In Israel, tech and cybersecurity businesses operate in an environment where the potential for conflict is always present, given the nation’s mandatory military service requirements. Recent events like the attack by Hamas have raised concerns for the country’s cybersecurity sector, which includes companies like Check Point and Cybereason.
Despite the disruption caused by sirens warning of incoming missiles, companies like Check Point have adapted and remain functional, with many employees in Israel. The Israeli cybersecurity startup market, one of the world’s largest, faced a significant decline in funding due to various factors, including global venture funding reductions and political tensions. While the cyber market remains resilient, the impact of the ongoing war on Israel’s economy is expected to be significant.
Cybersecurity companies operating in Israel must not only manage the impact of the war on their operations but also protect their customers from a rising number of cyberattacks, primarily originating from pro-Palestinian and pro-Russian hackers. Israeli websites have been the target of distributed denial-of-service (DDoS) attacks, temporarily disrupting their availability.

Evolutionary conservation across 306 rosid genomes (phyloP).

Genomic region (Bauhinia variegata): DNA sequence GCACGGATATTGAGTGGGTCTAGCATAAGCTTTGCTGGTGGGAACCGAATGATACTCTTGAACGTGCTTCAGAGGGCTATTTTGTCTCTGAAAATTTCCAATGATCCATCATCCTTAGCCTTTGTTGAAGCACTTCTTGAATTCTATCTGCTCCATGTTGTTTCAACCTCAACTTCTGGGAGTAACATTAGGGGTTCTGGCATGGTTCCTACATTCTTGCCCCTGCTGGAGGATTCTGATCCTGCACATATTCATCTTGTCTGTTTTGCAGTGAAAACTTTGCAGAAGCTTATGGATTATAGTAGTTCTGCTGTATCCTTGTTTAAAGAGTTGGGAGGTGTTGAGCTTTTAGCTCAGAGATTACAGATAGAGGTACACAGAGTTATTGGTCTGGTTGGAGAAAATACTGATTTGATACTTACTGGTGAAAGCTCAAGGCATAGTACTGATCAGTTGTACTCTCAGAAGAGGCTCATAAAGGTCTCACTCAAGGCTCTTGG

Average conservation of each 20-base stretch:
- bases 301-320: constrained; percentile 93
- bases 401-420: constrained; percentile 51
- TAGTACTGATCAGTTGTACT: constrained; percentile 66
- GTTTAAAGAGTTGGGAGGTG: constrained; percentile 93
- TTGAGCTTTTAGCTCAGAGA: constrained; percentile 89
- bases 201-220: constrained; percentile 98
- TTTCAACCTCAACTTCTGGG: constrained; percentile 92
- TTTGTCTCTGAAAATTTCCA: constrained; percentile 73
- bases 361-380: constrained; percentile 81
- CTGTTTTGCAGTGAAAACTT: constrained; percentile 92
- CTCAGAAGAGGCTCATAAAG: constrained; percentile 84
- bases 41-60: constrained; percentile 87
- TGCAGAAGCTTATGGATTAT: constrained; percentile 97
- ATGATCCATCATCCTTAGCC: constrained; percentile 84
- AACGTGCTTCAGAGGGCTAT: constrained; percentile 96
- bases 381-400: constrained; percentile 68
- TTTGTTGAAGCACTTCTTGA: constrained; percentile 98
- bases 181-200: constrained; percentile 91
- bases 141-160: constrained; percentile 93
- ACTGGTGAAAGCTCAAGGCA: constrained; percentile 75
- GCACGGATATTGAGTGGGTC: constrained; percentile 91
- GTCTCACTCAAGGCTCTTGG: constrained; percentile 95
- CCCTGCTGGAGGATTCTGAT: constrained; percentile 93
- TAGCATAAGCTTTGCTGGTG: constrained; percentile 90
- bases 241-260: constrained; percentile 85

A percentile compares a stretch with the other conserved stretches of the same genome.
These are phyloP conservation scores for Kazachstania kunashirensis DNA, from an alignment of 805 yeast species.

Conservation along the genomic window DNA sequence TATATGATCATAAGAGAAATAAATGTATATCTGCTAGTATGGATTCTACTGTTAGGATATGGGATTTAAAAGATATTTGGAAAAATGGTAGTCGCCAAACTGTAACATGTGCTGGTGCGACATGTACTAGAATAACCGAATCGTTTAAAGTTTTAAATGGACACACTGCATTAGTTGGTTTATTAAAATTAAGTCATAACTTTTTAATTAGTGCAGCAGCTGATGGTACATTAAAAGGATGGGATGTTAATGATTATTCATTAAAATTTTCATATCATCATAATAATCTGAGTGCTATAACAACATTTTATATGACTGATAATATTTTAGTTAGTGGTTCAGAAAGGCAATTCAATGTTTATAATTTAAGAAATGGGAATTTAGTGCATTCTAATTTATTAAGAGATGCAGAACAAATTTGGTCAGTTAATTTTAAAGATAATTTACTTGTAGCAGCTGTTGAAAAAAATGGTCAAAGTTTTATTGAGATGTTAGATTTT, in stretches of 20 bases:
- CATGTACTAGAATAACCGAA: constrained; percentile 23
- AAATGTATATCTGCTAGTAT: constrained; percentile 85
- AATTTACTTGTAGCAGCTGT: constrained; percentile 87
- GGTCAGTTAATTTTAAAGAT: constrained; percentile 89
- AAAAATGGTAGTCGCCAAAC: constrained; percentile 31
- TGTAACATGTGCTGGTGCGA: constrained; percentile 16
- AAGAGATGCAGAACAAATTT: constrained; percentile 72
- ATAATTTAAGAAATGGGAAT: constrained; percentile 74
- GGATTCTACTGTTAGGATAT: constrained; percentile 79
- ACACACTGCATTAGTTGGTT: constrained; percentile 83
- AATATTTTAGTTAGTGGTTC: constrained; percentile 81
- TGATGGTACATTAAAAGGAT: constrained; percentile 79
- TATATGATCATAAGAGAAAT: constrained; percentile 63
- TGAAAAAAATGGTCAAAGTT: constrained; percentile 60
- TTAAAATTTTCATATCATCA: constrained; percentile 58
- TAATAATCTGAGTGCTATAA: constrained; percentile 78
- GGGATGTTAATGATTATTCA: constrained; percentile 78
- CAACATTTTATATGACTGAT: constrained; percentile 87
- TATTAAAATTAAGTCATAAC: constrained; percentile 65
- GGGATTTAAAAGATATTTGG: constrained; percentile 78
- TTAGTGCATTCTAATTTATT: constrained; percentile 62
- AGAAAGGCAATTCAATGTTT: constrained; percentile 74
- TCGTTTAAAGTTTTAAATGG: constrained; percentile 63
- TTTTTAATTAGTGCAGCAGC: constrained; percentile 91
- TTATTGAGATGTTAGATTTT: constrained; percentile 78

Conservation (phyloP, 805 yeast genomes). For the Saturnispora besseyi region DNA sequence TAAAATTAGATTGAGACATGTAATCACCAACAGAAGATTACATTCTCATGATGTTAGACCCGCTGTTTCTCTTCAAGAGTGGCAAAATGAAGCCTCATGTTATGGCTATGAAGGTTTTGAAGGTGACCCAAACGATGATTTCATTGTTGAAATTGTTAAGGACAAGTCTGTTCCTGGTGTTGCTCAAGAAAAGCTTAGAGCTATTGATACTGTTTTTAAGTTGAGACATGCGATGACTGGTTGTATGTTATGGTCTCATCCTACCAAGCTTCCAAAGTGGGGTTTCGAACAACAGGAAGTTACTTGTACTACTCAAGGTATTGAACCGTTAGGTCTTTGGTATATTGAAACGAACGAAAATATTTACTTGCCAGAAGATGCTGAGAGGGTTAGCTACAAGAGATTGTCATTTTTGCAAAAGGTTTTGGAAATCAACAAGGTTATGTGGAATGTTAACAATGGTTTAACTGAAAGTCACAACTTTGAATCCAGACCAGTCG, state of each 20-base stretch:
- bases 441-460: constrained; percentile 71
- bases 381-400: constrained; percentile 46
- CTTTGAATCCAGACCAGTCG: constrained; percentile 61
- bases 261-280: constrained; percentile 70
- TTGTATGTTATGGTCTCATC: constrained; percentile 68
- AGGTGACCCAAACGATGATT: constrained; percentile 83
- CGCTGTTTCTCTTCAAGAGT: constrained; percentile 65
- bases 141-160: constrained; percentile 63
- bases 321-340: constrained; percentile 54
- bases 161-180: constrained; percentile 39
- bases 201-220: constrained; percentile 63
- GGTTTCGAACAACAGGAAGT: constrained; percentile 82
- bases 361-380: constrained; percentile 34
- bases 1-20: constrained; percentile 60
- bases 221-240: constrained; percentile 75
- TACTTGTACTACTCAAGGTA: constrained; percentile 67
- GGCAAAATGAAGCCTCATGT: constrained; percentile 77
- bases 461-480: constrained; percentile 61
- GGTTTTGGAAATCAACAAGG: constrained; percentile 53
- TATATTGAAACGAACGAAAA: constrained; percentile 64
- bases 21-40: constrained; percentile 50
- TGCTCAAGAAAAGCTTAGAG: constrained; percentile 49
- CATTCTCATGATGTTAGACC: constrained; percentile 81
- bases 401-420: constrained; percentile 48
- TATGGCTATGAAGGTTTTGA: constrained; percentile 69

Although cyberattacks are now considered a part of modern warfare, the impact on Israel has been relatively minor so far. Various hacktivist groups from around the world have participated in DDoS attacks against Israeli websites, highlighting the complex challenges faced by Israel’s cybersecurity sector in times of conflict.